Smoking With Vincent Pagé
by Ashley Inguanta Read the Story March 25, 2013
How did this piece begin?
This piece was originally a much shorter poem I had written a few years ago and put away somewhere because it was no good and had very little direction. A while ago, when I was making a can of cream of mushroom soup, the first line of this story just kind of read itself out to me in my head, and I felt there was a something more there. I then revisited the poem and began adding lines and ideas until I decided to include some fictional elements and gear it more towards a story.
There is so much longing, so much wish here. A wish to be “like,” a wish to experience, learning through limits. Tell me about the balance between exploration and limit here. Tell me how wish affects this balance.
I think the strongest sense of longing is in relation to the boy’s wish to be a man, particularly a man like his father, in order to be included in his world and accepted by him. But the boy is limited by his age, his sensitivities, and the fact that his father is unwilling (or unable) to teach him certain lessons. The boy tests his perceived notions of masculinity but seems to fall short most of the time, learning his own lessons while doing so.
Tell me about the father. The way he teaches.
Again, there’s a sense that the father understands his role as a father, but isn’t necessarily fulfilling it in a classical way. The lessons the narrator has taken from his dad come from the lack of teaching. He collects lessons by watching and listening.
If you could say one thing to the father, what would it be?
I’d like to preface by saying that I’m a boy in my mid-twenties (I still eat peanut butter and jelly sandwiches with a glass of milk at least four times a week) and that I have no idea what it really takes to be a father. I’m sure that committing to raising another human being is one of the harder things to do in this life. I think it’s especially difficult for men that don’t love in traditional ways. Harder men, those who don’t necessarily play catch in the park with their sons or tell bedtime stories. Men who raise cowboys. I might say “as long as you did your best … ” or something like that, but more realistically I would just feign a knowing head nod and keep quiet.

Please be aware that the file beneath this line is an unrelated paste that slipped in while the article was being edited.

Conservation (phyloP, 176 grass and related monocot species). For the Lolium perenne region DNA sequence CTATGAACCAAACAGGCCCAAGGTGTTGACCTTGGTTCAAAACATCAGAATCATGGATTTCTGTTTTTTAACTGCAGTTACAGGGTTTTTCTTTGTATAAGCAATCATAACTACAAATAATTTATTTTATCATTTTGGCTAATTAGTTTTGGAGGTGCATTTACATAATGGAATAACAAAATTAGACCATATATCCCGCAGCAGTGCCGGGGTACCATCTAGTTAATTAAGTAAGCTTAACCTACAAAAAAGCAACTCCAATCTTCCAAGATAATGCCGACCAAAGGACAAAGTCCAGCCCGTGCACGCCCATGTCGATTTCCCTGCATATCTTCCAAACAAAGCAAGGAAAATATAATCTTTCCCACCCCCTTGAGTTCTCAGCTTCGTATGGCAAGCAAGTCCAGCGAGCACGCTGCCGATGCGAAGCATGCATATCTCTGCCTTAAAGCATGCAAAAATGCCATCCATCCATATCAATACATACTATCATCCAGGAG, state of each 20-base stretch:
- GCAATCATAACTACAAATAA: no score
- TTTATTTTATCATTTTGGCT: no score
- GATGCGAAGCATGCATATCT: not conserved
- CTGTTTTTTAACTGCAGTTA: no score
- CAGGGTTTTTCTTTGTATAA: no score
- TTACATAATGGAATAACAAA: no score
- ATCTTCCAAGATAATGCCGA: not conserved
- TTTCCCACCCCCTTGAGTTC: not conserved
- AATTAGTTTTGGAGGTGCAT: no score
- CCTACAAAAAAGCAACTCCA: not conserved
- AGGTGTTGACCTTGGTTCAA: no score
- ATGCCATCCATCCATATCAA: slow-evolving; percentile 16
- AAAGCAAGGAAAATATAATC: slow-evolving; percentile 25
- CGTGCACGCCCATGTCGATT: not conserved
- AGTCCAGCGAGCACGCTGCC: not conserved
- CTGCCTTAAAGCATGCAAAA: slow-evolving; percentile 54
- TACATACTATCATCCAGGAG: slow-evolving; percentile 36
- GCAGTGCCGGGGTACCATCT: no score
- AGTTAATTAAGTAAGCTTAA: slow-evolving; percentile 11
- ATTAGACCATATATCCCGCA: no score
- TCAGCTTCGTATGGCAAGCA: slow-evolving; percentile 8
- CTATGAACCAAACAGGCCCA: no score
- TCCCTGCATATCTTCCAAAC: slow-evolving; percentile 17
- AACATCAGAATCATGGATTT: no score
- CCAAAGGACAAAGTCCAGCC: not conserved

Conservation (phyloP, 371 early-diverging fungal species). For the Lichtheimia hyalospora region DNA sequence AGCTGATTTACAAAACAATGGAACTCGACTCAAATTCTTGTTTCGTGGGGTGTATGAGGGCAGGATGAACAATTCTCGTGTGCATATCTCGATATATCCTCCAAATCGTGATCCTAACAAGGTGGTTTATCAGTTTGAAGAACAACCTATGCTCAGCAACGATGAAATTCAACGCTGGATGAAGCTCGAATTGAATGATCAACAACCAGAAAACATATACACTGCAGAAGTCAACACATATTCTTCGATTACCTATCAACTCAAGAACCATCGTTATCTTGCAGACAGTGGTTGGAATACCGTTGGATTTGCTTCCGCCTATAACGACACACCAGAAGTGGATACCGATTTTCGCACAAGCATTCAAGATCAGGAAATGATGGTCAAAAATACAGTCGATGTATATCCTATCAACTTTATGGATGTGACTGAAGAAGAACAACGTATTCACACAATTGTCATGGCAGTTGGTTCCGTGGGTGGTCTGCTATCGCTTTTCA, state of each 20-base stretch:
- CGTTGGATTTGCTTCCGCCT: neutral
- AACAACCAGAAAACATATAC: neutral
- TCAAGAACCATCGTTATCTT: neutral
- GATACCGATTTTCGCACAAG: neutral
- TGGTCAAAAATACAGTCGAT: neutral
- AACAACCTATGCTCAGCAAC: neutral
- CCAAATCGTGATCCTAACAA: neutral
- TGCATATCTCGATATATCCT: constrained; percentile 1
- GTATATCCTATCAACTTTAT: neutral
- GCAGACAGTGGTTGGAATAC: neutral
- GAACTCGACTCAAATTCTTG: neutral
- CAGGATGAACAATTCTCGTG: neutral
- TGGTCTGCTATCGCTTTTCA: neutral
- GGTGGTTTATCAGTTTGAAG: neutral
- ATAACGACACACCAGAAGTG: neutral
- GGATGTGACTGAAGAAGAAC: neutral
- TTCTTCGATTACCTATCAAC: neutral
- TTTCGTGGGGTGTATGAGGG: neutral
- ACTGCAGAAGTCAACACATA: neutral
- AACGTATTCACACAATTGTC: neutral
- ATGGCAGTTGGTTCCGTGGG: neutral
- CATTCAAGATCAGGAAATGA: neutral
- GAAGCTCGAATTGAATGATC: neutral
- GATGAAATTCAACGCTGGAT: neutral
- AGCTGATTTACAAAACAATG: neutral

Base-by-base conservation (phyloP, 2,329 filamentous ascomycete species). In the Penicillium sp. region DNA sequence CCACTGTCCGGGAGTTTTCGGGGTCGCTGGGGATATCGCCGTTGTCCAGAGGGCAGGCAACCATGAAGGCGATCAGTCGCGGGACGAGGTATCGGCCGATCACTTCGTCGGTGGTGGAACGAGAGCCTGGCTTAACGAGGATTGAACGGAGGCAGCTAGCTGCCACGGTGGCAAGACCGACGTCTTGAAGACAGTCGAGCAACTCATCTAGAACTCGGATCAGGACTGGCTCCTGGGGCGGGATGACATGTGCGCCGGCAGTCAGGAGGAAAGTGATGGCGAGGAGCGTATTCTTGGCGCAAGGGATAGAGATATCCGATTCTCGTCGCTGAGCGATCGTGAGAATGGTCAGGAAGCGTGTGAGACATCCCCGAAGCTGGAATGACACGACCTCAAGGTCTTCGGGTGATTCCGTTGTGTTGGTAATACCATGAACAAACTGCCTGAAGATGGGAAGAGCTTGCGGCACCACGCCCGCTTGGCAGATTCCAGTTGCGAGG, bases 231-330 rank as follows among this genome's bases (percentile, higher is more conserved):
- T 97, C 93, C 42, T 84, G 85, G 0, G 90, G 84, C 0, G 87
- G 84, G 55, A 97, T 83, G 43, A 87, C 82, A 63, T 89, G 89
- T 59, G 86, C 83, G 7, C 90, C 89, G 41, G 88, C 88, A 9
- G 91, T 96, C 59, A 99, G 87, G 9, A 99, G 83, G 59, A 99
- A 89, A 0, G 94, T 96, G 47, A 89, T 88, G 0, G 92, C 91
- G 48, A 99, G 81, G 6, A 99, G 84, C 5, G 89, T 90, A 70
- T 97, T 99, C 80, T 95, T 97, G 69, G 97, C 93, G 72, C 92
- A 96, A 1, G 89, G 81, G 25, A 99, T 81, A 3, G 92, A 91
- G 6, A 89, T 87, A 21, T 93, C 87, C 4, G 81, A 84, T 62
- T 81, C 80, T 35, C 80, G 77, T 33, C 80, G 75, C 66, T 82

To not be too heartbroken when he finds out superheroes don’t exist.
About the Author:
Vincent Pagé is a young writer living in Victoria, British Columbia. He's stopped traveling in order to settle and write for a bit, but soon feels he'll pick up and leave. Perhaps to graduate school or Mongolia.
About the Interviewer:
Ashley Inguanta is a Florida-based writer and photographer whose work has appeared in Redivider, PANK, and The Doctor T.J. Eckleburg Review. She is also the Art Director of SmokeLong Quarterly. In 2010, Ashley’s story “The Heart of America” earned an Honorable Mention in Glimmer Train for their Very Short Fiction Award. She is a former art director of SmokeLong Quarterly and author of three poetry collections: The Way Home (Dancing Girl Press, 2013), For the Woman Alone (Ampersand Books, 2014), and Bomb (Ampersand Books, 2016). In 2019 Ampersand Books will publish her newest collection, The Flower, about how death shapes us.
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